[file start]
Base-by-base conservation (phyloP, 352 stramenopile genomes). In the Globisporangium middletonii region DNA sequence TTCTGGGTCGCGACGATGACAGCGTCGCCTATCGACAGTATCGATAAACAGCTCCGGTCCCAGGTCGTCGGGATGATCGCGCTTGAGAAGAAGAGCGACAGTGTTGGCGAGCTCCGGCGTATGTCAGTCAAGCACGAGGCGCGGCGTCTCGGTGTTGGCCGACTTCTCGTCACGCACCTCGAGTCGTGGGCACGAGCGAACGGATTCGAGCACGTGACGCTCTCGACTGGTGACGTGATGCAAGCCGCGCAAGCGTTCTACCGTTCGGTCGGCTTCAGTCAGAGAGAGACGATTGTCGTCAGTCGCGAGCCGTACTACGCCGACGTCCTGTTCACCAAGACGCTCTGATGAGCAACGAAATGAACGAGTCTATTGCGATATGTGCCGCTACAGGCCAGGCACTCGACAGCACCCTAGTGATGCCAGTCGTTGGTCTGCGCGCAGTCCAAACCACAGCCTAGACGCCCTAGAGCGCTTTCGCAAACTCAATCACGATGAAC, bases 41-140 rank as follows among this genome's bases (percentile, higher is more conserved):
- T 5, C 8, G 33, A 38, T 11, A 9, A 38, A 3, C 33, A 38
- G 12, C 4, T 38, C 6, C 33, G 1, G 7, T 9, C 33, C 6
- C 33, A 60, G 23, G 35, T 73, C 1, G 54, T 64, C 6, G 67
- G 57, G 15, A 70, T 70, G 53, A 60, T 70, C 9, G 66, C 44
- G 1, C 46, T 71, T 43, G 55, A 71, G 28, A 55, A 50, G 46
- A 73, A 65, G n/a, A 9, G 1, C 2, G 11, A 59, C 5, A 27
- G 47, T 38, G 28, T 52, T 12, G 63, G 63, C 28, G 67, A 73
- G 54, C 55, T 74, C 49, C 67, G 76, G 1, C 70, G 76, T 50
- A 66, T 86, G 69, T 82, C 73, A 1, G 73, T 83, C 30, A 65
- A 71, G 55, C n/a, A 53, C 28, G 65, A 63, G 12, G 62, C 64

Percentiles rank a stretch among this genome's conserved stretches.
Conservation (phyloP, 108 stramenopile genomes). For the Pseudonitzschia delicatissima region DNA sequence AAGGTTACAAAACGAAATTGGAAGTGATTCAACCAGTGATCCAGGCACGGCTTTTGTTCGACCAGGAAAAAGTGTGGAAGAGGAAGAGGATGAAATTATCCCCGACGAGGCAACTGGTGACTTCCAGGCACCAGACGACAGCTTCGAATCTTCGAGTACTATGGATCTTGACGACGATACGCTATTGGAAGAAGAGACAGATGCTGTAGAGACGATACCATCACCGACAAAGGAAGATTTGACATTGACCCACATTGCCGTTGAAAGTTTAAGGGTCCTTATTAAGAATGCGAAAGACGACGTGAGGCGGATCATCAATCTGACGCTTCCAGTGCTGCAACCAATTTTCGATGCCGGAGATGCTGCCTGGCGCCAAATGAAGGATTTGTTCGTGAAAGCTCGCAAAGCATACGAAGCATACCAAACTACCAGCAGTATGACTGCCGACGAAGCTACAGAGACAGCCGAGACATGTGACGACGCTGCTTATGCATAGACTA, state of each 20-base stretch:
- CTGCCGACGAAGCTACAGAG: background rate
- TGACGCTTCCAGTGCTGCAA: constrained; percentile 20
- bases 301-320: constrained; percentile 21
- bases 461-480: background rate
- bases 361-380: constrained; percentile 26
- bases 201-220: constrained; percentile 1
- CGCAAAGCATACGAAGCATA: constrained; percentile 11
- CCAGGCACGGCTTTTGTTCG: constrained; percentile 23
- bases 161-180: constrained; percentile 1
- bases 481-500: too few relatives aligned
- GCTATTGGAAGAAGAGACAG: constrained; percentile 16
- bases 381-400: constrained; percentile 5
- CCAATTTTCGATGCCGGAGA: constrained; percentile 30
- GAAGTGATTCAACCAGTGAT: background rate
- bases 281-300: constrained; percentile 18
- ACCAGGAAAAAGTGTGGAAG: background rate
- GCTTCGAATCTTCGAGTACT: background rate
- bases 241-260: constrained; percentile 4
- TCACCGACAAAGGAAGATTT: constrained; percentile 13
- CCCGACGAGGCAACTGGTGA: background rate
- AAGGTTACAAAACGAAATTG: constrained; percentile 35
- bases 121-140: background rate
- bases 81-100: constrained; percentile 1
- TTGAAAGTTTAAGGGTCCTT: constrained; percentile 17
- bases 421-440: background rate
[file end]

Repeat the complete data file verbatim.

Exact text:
Base-by-base conservation (phyloP, 352 stramenopile genomes). In the Globisporangium middletonii region DNA sequence TTCTGGGTCGCGACGATGACAGCGTCGCCTATCGACAGTATCGATAAACAGCTCCGGTCCCAGGTCGTCGGGATGATCGCGCTTGAGAAGAAGAGCGACAGTGTTGGCGAGCTCCGGCGTATGTCAGTCAAGCACGAGGCGCGGCGTCTCGGTGTTGGCCGACTTCTCGTCACGCACCTCGAGTCGTGGGCACGAGCGAACGGATTCGAGCACGTGACGCTCTCGACTGGTGACGTGATGCAAGCCGCGCAAGCGTTCTACCGTTCGGTCGGCTTCAGTCAGAGAGAGACGATTGTCGTCAGTCGCGAGCCGTACTACGCCGACGTCCTGTTCACCAAGACGCTCTGATGAGCAACGAAATGAACGAGTCTATTGCGATATGTGCCGCTACAGGCCAGGCACTCGACAGCACCCTAGTGATGCCAGTCGTTGGTCTGCGCGCAGTCCAAACCACAGCCTAGACGCCCTAGAGCGCTTTCGCAAACTCAATCACGATGAAC, bases 41-140 rank as follows among this genome's bases (percentile, higher is more conserved):
- T 5, C 8, G 33, A 38, T 11, A 9, A 38, A 3, C 33, A 38
- G 12, C 4, T 38, C 6, C 33, G 1, G 7, T 9, C 33, C 6
- C 33, A 60, G 23, G 35, T 73, C 1, G 54, T 64, C 6, G 67
- G 57, G 15, A 70, T 70, G 53, A 60, T 70, C 9, G 66, C 44
- G 1, C 46, T 71, T 43, G 55, A 71, G 28, A 55, A 50, G 46
- A 73, A 65, G n/a, A 9, G 1, C 2, G 11, A 59, C 5, A 27
- G 47, T 38, G 28, T 52, T 12, G 63, G 63, C 28, G 67, A 73
- G 54, C 55, T 74, C 49, C 67, G 76, G 1, C 70, G 76, T 50
- A 66, T 86, G 69, T 82, C 73, A 1, G 73, T 83, C 30, A 65
- A 71, G 55, C n/a, A 53, C 28, G 65, A 63, G 12, G 62, C 64

Percentiles rank a stretch among this genome's conserved stretches.
Conservation (phyloP, 108 stramenopile genomes). For the Pseudonitzschia delicatissima region DNA sequence AAGGTTACAAAACGAAATTGGAAGTGATTCAACCAGTGATCCAGGCACGGCTTTTGTTCGACCAGGAAAAAGTGTGGAAGAGGAAGAGGATGAAATTATCCCCGACGAGGCAACTGGTGACTTCCAGGCACCAGACGACAGCTTCGAATCTTCGAGTACTATGGATCTTGACGACGATACGCTATTGGAAGAAGAGACAGATGCTGTAGAGACGATACCATCACCGACAAAGGAAGATTTGACATTGACCCACATTGCCGTTGAAAGTTTAAGGGTCCTTATTAAGAATGCGAAAGACGACGTGAGGCGGATCATCAATCTGACGCTTCCAGTGCTGCAACCAATTTTCGATGCCGGAGATGCTGCCTGGCGCCAAATGAAGGATTTGTTCGTGAAAGCTCGCAAAGCATACGAAGCATACCAAACTACCAGCAGTATGACTGCCGACGAAGCTACAGAGACAGCCGAGACATGTGACGACGCTGCTTATGCATAGACTA, state of each 20-base stretch:
- CTGCCGACGAAGCTACAGAG: background rate
- TGACGCTTCCAGTGCTGCAA: constrained; percentile 20
- bases 301-320: constrained; percentile 21
- bases 461-480: background rate
- bases 361-380: constrained; percentile 26
- bases 201-220: constrained; percentile 1
- CGCAAAGCATACGAAGCATA: constrained; percentile 11
- CCAGGCACGGCTTTTGTTCG: constrained; percentile 23
- bases 161-180: constrained; percentile 1
- bases 481-500: too few relatives aligned
- GCTATTGGAAGAAGAGACAG: constrained; percentile 16
- bases 381-400: constrained; percentile 5
- CCAATTTTCGATGCCGGAGA: constrained; percentile 30
- GAAGTGATTCAACCAGTGAT: background rate
- bases 281-300: constrained; percentile 18
- ACCAGGAAAAAGTGTGGAAG: background rate
- GCTTCGAATCTTCGAGTACT: background rate
- bases 241-260: constrained; percentile 4
- TCACCGACAAAGGAAGATTT: constrained; percentile 13
- CCCGACGAGGCAACTGGTGA: background rate
- AAGGTTACAAAACGAAATTG: constrained; percentile 35
- bases 121-140: background rate
- bases 81-100: constrained; percentile 1
- TTGAAAGTTTAAGGGTCCTT: constrained; percentile 17
- bases 421-440: background rate